Ransomware-wielding attackers continue to hit businesses, demand a ransom payment and oftentimes dump stolen data if a victim chooses not to pay. But some attackers also appear to be keeping a closer eye on victims - at least after they have been infected - in case they bring unwanted attention.
Attackers continue to employ commercial penetration testing tools as well as "living off the land" tactics - using legitimate tools or functionality already present in a network - to exploit victims. Accordingly, organizations must monitor for both, to better identify potential intrusions.
As network defenders continue to patch or mitigate against the remote code execution vulnerability in the Java-based logging utility Log4j, several cybersecurity vendors - and the U.S. CISA - have issued scanning and assessment tools to speed up the identification process.
ISMG's global editorial team reflects on the top cybersecurity news and analysis from 2021 and looks ahead to the trends already shaping 2022. From ransomware to Log4j, here is a compilation of major news events, impacts and discussions with leading cybersecurity experts on what to expect in the new year.
A ransomware operation called Vice Society has claimed credit for attacks that hit two groups of independently owned and operated Spar-branded stores in England and the Isle of Man earlier this month. Threat intelligence firm Kela says thousands of stolen documents have been dumped online.
A vulnerability in Polygon, a framework used to build Ethereum-compatible blockchain networks, has been fixed. The bug, discovered by white hat hackers at bug bounty platform Immunefi, would have put 9,276,584,332 MATIC, worth nearly $23 billion, at risk.
A ransomware attack disrupted the operations of Norway-based media company Amedia, which publishes more than 70 newspapers for 2 million readers. The Tuesday attack on the company's computer systems forced it to shut the presses, says Amedia's executive vice president of technology, Pål Nedregotten.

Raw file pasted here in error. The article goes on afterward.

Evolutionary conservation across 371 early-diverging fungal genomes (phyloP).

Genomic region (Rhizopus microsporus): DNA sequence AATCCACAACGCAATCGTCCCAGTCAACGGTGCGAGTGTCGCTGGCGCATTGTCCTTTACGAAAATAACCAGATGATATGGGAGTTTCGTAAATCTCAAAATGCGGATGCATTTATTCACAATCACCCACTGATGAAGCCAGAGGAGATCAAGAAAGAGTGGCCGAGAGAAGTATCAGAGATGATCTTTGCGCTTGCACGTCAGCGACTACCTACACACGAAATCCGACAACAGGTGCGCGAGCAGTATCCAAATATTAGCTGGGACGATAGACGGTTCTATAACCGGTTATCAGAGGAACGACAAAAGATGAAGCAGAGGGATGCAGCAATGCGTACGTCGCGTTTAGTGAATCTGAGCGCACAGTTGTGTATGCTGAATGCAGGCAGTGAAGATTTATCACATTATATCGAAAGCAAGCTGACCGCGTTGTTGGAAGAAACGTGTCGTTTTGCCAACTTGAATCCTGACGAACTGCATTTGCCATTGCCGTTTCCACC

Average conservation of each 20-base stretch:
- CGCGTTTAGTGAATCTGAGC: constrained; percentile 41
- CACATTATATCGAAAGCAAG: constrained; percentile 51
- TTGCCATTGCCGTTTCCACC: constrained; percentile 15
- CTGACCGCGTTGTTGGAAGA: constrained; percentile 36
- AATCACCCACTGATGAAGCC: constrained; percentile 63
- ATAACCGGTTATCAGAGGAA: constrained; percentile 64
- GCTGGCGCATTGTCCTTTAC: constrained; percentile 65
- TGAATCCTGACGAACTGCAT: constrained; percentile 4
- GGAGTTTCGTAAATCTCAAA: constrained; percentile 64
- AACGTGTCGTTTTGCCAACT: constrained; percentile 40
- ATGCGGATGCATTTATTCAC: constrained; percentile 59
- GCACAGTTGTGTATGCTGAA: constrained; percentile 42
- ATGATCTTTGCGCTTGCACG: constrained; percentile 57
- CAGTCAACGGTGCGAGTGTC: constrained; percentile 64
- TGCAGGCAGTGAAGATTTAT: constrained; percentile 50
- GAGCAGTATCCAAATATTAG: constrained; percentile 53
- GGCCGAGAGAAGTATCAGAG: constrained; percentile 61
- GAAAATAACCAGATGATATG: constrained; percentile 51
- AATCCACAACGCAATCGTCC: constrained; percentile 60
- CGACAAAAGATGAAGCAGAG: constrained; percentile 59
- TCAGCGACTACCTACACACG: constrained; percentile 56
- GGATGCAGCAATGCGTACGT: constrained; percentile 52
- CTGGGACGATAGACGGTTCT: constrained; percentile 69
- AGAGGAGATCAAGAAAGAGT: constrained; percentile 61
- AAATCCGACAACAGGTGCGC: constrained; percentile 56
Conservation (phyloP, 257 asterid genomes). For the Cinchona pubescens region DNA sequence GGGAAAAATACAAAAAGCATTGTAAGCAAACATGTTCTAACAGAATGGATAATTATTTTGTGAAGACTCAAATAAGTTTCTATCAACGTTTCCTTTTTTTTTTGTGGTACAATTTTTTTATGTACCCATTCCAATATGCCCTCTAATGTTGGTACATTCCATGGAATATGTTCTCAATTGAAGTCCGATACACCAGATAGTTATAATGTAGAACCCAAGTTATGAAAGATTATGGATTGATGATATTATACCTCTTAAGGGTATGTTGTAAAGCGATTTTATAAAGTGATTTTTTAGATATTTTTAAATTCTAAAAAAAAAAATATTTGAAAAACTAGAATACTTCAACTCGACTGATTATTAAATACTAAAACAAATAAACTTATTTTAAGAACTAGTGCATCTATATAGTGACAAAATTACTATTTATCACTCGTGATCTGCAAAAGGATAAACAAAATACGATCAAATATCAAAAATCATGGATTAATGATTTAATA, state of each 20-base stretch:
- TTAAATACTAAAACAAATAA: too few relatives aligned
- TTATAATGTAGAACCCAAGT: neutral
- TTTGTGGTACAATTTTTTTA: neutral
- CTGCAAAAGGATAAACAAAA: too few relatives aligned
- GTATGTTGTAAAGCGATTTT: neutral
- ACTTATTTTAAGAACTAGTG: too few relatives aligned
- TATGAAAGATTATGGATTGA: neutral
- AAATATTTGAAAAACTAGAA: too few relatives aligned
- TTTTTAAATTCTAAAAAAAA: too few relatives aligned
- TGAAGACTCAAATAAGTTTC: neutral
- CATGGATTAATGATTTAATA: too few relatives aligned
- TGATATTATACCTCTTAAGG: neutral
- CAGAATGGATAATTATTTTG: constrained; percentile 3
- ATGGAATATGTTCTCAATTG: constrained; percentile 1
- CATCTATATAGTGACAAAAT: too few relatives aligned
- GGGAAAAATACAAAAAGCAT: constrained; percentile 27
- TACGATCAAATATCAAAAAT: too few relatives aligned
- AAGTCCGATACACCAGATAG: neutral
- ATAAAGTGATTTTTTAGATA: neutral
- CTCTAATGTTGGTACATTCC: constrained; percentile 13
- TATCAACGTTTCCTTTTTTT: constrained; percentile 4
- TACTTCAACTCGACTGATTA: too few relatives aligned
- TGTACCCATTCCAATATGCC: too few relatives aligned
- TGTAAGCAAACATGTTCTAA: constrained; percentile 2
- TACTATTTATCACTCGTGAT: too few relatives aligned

Health technology providers - including makers of mobile health apps, personal health records, fitness devices and other related products - must keep a watchful eye on critical evolving privacy and regulatory issues in the months ahead, says attorney Brad Rostolsky of the law firm Reed Smith.
ONUS, one of Vietnam's largest cryptocurrency platforms, has reportedly fallen victim to a ransomware attack that has been traced to Apache's remote code execution vulnerability, Log4j, via third-party payment software. CrowdStrike has also detected Chinese APT activity around the logging flaw.
LastPass says none of its users accounts have been compromised, although multiple users of the password manager reported receiving email warnings that are normally sent to users who log in from different devices and locations, causing them to think their master passwords had been compromised.
Seven vulnerabilities - including one rated critical and five high-severity - in Schneider Electric's EVlink products have been patched, according to security researcher Tony Nasr. Exploitation of the vulnerabilities would allow attackers to manipulate configurations and settings.
In the U.S., three states now have disparate data privacy laws - and more are coming. Meanwhile, China has enacted a new law that has global enterprises scrambling. How will these and other actions shape privacy discussions in 2022? Noted attorney Lisa Sotto shares insights.
Another Log4j patch has been released by the Apache Software Foundation, the nonprofit supporting Apache's open-source software projects. Its Log4j version 2.17.1 fixes a newly disclosed remote code execution vulnerability tracked as CVE-2021-44832.
U.S. President Joe Biden on Monday signed into law the National Defense Authorization Act for fiscal year 2022, which contains $768 billion in defense spending - 5% more than 2021 - and several cybersecurity provisions, including expansion of the Cybersecurity and Infrastructure Security Agency.
Two years into the pandemic, pharmaceutical firms remain a top target for cybercriminals, and that trend will undoubtedly persist in 2022, says Paul Prudhomme, a former Department of Defense threat analyst who is now a researcher with cybersecurity threat intelligence firm IntSights.